Effect of Colloidal Metallic Gold on Cognitive Functions

Guy E. Abraham, MD; Souhaila A. McReynolds; Joel S. Dill, PhD of Optimox Corporation, Torrance, California


In order to evaluate the effect of colloidal metallic gold on cognitive functions, the revised Wechsler Intelligence scales battery of tests (WAIS-R) was administered to 5 subjects aged 15 to 45 years, before, after 4 weeks on colloidal gold at 30 mg/day and again 1 to 3 months off the gold preparation. The WAIS-R total scores (I.Q) were calculated by adding the sum of the verbal test scores to the sum of the performance scores. After 4 weeks on colloidal gold, there was a 20% increase in I.Q scores with mean + SE of 112.8 + 2.3 pre-gold and 137 + 3.8, post gold (p <0.005). Both the performance and verbal test scores contributed equally to this increase in I.Q scores. The effect of the colloidal gold persisted in 3 subjects after 1 to 2 month off gold, where as in 2 subjects who took the tests 3 months after stopping the gold , I.Q scores were down to baseline levels.


It is generally accepted that intelligence or cognitive functioning is the sum of many mental capacities. For this reason, tests that were developed to measure intelligence quotient (I.Q) comprised a series of sub-tests evaluating the several dimensions of intelligence. Of the several I.Q tests available, educators have found that the Full Scale I.Q score of the Wechsler intelligence scales (WIS) battery, which is calculated from the sum of the individual scores of 11 tests, (6 verbal and 5 performance tests) is an excellent predictor of academic achievement.1 The revised version of this I.Q test (WAIS-R) has been used extensively to assess the effect of deficiencies and supplementation of specific nutrients 2,3 and the effects of sex, race, age and education 4-7 on mental performance.

Gold is a precious metal which belongs to the transition group I in the periodic table and exists in nature in two basic forms: metallic gold and gold salts. Metallic gold is non-toxic, used extensively in dentistry and is widely available in colloidal form as a nutritional supplement for human consumption. One of us (GEA) has observed a significant subjective improvement of mental performance in 21 adult subjects after ingestion of a preparation of colloidal metallic gold (Aurasol®) for 3 to 9 months at a daily dosage of 15 mg of gold (unpublished). In order to use an objective and more standardized approach in evaluating the effect of colloidal gold on mental performance, the WAIS-R battery of tests was performed on 5 subjects (4 females, 1 male) age 15-45 years, before, during and after the ingestion of the same colloidal gold preparation at 30 mg/day. The results suggest that colloidal gold at 30 mg/day improved significantly the I.Q scores after only one month of administration.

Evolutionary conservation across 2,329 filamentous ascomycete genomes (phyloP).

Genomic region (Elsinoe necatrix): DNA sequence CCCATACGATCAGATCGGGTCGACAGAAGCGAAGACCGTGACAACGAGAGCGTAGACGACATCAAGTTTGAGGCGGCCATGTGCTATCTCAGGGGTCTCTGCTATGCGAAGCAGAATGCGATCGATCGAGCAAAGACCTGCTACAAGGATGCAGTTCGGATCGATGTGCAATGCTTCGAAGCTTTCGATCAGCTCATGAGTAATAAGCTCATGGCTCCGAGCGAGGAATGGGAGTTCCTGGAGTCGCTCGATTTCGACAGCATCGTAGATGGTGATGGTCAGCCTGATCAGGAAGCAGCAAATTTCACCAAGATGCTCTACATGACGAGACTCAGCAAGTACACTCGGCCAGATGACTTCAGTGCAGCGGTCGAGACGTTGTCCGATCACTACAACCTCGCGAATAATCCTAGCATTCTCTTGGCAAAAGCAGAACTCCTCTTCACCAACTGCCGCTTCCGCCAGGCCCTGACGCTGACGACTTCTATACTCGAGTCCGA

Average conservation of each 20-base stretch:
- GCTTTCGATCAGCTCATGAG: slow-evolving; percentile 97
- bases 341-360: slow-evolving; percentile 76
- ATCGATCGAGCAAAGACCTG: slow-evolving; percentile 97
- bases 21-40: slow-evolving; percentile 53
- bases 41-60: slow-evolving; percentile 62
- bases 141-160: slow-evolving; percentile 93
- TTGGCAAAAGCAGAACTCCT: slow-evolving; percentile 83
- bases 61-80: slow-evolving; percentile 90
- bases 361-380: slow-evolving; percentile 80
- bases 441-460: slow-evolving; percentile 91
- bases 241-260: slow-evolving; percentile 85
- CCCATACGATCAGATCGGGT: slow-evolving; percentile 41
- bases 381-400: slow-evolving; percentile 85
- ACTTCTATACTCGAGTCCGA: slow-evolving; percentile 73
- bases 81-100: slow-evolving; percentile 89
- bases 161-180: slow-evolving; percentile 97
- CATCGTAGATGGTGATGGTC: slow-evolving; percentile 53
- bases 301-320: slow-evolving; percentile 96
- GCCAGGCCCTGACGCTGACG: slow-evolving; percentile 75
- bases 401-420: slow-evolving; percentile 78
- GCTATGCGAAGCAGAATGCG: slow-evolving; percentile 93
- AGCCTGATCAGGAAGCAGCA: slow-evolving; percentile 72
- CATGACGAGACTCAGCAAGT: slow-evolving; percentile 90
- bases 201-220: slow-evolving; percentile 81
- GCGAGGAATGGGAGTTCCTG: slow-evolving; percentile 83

Materials and Methods

Aqueous dispersion of colloidal metallic gold was prepared by a modification of the citrate reduction method of Frens. The concentration of gold in this preparation (Aurasol® ) was 30 mg per ounce of fluid.Five subjects were recruited for this study ( 4 females and 1 male) with ages ranging from 15 to 45 years. The subjects were evaluated using the WAIS-R procedure.7 Verbal scores, performance scores and total scores (I.Q) for each subject were calculated. The WAIS-R battery was performed on each subject before gold administration, after ingesting 30 mg of colloidal gold daily for one month, and again after being off the gold preparation for 1 to 3 months. The statistical significance of the data was assessed by Student’s paired t test.9